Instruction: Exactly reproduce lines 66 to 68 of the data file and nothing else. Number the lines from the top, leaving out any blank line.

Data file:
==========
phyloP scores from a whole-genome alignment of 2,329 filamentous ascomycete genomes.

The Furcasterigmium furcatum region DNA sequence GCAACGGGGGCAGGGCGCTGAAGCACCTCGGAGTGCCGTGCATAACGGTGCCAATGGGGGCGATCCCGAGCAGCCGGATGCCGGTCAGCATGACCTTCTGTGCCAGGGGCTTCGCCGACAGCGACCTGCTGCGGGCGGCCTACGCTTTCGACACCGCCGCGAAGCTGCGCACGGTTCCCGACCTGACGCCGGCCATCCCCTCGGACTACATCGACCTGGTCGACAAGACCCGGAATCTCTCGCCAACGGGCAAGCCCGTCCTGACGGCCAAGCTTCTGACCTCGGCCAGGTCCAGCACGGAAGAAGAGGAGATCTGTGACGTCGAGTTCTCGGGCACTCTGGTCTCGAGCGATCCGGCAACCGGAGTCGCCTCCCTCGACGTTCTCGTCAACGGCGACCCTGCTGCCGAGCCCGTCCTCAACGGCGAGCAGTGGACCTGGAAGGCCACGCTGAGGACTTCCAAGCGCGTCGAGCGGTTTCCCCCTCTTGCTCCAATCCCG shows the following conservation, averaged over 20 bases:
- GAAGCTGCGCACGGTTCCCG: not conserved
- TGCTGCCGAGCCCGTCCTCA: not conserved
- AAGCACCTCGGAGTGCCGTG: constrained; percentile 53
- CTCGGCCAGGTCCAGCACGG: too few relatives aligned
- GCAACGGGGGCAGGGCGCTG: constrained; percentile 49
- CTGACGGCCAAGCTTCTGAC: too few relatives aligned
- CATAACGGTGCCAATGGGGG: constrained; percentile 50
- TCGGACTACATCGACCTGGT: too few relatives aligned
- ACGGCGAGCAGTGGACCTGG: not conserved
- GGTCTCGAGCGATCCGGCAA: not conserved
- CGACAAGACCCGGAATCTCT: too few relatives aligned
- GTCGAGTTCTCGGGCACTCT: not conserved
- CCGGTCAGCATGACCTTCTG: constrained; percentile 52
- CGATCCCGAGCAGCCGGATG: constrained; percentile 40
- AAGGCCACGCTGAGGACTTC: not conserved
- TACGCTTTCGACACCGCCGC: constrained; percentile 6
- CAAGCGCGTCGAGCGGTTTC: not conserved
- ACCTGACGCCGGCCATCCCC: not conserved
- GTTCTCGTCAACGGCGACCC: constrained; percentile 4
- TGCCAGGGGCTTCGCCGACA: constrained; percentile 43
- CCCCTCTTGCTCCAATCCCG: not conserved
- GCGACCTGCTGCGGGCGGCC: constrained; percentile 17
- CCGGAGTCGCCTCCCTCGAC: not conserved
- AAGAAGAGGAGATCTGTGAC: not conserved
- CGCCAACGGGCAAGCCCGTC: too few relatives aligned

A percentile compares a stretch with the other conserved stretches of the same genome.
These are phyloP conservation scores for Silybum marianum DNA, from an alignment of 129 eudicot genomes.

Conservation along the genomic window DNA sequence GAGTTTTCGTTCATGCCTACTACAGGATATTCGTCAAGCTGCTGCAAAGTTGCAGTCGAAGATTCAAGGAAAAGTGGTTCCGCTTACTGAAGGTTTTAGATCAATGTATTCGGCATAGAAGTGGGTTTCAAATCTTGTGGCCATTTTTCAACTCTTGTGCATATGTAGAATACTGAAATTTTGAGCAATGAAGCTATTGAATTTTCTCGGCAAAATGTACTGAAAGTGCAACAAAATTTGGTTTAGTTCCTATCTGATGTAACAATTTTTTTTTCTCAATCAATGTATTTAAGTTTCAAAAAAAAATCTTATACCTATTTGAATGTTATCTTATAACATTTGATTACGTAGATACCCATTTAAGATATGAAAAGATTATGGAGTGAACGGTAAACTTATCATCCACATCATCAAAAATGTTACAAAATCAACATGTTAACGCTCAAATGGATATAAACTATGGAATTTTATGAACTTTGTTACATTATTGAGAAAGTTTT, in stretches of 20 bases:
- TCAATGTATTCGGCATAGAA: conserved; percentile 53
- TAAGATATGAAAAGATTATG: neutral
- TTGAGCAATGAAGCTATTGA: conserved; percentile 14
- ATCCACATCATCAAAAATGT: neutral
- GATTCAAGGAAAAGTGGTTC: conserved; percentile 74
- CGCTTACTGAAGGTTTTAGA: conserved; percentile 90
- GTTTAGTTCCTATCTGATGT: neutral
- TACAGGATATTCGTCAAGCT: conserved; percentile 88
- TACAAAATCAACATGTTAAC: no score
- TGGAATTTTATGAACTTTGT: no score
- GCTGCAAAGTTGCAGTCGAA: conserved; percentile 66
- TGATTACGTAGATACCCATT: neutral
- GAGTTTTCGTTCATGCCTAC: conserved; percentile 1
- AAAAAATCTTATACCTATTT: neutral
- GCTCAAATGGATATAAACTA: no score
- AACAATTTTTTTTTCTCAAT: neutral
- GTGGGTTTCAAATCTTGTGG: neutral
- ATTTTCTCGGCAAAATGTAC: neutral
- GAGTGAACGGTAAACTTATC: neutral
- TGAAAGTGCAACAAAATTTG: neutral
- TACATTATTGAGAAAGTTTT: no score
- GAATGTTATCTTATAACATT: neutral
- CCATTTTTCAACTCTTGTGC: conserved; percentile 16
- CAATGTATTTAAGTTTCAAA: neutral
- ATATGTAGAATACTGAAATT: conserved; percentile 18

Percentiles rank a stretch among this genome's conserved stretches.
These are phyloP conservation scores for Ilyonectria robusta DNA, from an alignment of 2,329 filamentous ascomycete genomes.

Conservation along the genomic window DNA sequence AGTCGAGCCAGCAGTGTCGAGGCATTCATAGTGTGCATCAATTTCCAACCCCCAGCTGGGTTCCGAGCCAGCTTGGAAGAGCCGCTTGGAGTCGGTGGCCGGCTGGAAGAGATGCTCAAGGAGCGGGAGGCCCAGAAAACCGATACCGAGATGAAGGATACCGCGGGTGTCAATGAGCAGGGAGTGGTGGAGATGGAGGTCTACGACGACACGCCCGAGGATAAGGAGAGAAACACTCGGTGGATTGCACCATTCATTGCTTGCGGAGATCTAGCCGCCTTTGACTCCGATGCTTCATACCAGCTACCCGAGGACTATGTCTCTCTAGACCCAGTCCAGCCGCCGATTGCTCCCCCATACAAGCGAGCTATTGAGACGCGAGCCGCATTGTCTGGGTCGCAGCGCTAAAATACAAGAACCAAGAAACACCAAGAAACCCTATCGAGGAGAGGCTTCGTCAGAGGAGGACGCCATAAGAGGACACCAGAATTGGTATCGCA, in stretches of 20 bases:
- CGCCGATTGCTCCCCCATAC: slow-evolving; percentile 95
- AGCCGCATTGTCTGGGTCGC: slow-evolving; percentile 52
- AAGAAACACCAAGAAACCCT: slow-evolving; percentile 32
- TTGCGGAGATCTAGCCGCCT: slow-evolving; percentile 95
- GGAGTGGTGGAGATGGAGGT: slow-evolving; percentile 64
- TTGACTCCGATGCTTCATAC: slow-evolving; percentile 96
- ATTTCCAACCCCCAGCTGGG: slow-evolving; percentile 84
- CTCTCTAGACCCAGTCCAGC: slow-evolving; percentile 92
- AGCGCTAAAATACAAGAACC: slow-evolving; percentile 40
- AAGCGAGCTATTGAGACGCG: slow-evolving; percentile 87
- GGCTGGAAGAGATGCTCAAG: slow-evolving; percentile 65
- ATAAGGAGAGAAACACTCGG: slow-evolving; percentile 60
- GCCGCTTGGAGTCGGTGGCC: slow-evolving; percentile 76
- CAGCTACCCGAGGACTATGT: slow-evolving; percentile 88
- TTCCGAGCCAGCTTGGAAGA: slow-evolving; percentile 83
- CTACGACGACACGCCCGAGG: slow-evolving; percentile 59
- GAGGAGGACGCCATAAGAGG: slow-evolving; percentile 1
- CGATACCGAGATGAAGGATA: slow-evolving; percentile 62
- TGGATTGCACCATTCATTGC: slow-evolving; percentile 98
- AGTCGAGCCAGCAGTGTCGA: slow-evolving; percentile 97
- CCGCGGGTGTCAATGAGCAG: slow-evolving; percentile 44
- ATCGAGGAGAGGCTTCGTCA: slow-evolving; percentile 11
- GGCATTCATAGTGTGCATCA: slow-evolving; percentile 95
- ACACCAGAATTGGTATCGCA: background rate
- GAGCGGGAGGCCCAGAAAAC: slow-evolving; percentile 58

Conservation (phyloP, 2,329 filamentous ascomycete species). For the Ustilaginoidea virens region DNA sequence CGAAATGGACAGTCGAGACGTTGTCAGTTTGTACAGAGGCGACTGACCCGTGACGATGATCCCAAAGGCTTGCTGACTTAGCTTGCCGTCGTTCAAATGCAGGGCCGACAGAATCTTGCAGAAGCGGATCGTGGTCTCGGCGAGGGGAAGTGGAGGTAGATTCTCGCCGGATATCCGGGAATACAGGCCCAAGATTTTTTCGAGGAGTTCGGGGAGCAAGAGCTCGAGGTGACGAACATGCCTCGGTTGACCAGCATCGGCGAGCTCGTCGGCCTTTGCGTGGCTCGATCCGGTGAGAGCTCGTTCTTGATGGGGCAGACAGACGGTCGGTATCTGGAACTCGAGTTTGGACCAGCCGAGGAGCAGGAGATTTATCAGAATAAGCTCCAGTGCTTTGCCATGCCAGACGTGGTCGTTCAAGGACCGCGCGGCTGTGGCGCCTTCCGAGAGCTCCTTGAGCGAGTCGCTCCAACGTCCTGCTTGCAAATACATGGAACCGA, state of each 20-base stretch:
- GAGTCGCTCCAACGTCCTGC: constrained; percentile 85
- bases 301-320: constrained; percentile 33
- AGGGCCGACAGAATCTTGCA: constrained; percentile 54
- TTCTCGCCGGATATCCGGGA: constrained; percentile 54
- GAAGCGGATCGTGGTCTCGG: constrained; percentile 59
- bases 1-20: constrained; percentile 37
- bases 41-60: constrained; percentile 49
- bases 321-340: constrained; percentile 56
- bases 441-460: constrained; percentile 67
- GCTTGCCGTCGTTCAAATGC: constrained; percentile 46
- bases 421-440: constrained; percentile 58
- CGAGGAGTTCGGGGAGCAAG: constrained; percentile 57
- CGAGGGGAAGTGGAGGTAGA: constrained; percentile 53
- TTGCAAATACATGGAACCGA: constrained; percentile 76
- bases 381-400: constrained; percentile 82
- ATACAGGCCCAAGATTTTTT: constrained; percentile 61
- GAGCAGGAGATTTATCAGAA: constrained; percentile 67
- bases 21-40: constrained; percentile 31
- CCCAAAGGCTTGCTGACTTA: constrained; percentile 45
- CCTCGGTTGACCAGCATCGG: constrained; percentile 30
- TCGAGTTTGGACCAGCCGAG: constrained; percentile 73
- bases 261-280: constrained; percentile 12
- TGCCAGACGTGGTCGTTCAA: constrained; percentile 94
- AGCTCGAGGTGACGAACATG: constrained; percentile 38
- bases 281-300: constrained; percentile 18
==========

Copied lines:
- CTCTCTAGACCCAGTCCAGC: slow-evolving; percentile 92
- AGCGCTAAAATACAAGAACC: slow-evolving; percentile 40
- AAGCGAGCTATTGAGACGCG: slow-evolving; percentile 87